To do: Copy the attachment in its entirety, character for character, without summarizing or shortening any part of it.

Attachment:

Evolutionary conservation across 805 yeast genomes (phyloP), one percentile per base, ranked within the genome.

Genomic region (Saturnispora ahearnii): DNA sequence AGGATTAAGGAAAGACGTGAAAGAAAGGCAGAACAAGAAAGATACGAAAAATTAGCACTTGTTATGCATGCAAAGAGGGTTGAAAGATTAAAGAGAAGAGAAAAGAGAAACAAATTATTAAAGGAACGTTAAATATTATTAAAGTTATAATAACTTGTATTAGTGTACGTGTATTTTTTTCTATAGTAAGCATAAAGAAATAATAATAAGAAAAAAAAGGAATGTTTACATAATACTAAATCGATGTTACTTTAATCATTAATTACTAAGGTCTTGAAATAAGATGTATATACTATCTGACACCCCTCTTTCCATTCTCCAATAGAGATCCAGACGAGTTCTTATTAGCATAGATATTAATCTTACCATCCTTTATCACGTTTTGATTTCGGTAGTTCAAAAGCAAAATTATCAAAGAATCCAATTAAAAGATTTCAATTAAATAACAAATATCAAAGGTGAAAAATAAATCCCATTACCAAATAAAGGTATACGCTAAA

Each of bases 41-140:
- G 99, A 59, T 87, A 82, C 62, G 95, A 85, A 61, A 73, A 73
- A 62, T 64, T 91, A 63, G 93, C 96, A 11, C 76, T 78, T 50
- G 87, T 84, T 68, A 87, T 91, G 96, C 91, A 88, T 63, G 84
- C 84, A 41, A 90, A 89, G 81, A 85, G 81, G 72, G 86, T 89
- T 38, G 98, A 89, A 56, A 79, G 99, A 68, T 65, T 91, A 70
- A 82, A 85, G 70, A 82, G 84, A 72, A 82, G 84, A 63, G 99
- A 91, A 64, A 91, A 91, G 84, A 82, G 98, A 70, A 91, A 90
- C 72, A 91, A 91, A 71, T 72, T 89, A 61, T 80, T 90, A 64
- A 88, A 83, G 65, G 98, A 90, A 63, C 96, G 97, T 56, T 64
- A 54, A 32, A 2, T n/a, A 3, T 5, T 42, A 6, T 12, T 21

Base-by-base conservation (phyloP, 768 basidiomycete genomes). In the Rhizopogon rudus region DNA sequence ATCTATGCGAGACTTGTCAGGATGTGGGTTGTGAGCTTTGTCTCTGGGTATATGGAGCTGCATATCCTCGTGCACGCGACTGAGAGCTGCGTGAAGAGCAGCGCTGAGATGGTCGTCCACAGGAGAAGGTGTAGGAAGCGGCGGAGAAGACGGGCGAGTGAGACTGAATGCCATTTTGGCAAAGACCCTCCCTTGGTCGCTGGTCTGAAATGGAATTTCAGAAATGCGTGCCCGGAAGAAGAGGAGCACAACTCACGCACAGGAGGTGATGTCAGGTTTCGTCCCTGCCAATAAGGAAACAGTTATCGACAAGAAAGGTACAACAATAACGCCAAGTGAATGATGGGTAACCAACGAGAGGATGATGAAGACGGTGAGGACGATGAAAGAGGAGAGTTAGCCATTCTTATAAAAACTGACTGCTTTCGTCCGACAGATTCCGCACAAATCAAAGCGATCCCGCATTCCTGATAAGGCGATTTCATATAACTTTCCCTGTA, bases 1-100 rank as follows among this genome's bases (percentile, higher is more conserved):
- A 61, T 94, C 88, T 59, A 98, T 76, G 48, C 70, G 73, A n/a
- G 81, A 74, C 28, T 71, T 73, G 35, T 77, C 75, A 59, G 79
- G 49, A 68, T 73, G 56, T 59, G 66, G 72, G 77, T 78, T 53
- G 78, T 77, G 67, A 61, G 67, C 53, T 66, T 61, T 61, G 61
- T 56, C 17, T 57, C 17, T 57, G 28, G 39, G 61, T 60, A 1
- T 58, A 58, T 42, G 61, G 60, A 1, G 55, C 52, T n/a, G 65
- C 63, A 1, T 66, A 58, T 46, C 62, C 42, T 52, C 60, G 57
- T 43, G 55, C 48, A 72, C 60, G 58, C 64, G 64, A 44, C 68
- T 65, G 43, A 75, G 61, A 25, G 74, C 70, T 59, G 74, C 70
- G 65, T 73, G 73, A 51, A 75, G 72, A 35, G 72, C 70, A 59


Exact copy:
Evolutionary conservation across 805 yeast genomes (phyloP), one percentile per base, ranked within the genome.

Genomic region (Saturnispora ahearnii): DNA sequence AGGATTAAGGAAAGACGTGAAAGAAAGGCAGAACAAGAAAGATACGAAAAATTAGCACTTGTTATGCATGCAAAGAGGGTTGAAAGATTAAAGAGAAGAGAAAAGAGAAACAAATTATTAAAGGAACGTTAAATATTATTAAAGTTATAATAACTTGTATTAGTGTACGTGTATTTTTTTCTATAGTAAGCATAAAGAAATAATAATAAGAAAAAAAAGGAATGTTTACATAATACTAAATCGATGTTACTTTAATCATTAATTACTAAGGTCTTGAAATAAGATGTATATACTATCTGACACCCCTCTTTCCATTCTCCAATAGAGATCCAGACGAGTTCTTATTAGCATAGATATTAATCTTACCATCCTTTATCACGTTTTGATTTCGGTAGTTCAAAAGCAAAATTATCAAAGAATCCAATTAAAAGATTTCAATTAAATAACAAATATCAAAGGTGAAAAATAAATCCCATTACCAAATAAAGGTATACGCTAAA

Each of bases 41-140:
- G 99, A 59, T 87, A 82, C 62, G 95, A 85, A 61, A 73, A 73
- A 62, T 64, T 91, A 63, G 93, C 96, A 11, C 76, T 78, T 50
- G 87, T 84, T 68, A 87, T 91, G 96, C 91, A 88, T 63, G 84
- C 84, A 41, A 90, A 89, G 81, A 85, G 81, G 72, G 86, T 89
- T 38, G 98, A 89, A 56, A 79, G 99, A 68, T 65, T 91, A 70
- A 82, A 85, G 70, A 82, G 84, A 72, A 82, G 84, A 63, G 99
- A 91, A 64, A 91, A 91, G 84, A 82, G 98, A 70, A 91, A 90
- C 72, A 91, A 91, A 71, T 72, T 89, A 61, T 80, T 90, A 64
- A 88, A 83, G 65, G 98, A 90, A 63, C 96, G 97, T 56, T 64
- A 54, A 32, A 2, T n/a, A 3, T 5, T 42, A 6, T 12, T 21

Base-by-base conservation (phyloP, 768 basidiomycete genomes). In the Rhizopogon rudus region DNA sequence ATCTATGCGAGACTTGTCAGGATGTGGGTTGTGAGCTTTGTCTCTGGGTATATGGAGCTGCATATCCTCGTGCACGCGACTGAGAGCTGCGTGAAGAGCAGCGCTGAGATGGTCGTCCACAGGAGAAGGTGTAGGAAGCGGCGGAGAAGACGGGCGAGTGAGACTGAATGCCATTTTGGCAAAGACCCTCCCTTGGTCGCTGGTCTGAAATGGAATTTCAGAAATGCGTGCCCGGAAGAAGAGGAGCACAACTCACGCACAGGAGGTGATGTCAGGTTTCGTCCCTGCCAATAAGGAAACAGTTATCGACAAGAAAGGTACAACAATAACGCCAAGTGAATGATGGGTAACCAACGAGAGGATGATGAAGACGGTGAGGACGATGAAAGAGGAGAGTTAGCCATTCTTATAAAAACTGACTGCTTTCGTCCGACAGATTCCGCACAAATCAAAGCGATCCCGCATTCCTGATAAGGCGATTTCATATAACTTTCCCTGTA, bases 1-100 rank as follows among this genome's bases (percentile, higher is more conserved):
- A 61, T 94, C 88, T 59, A 98, T 76, G 48, C 70, G 73, A n/a
- G 81, A 74, C 28, T 71, T 73, G 35, T 77, C 75, A 59, G 79
- G 49, A 68, T 73, G 56, T 59, G 66, G 72, G 77, T 78, T 53
- G 78, T 77, G 67, A 61, G 67, C 53, T 66, T 61, T 61, G 61
- T 56, C 17, T 57, C 17, T 57, G 28, G 39, G 61, T 60, A 1
- T 58, A 58, T 42, G 61, G 60, A 1, G 55, C 52, T n/a, G 65
- C 63, A 1, T 66, A 58, T 46, C 62, C 42, T 52, C 60, G 57
- T 43, G 55, C 48, A 72, C 60, G 58, C 64, G 64, A 44, C 68
- T 65, G 43, A 75, G 61, A 25, G 74, C 70, T 59, G 74, C 70
- G 65, T 73, G 73, A 51, A 75, G 72, A 35, G 72, C 70, A 59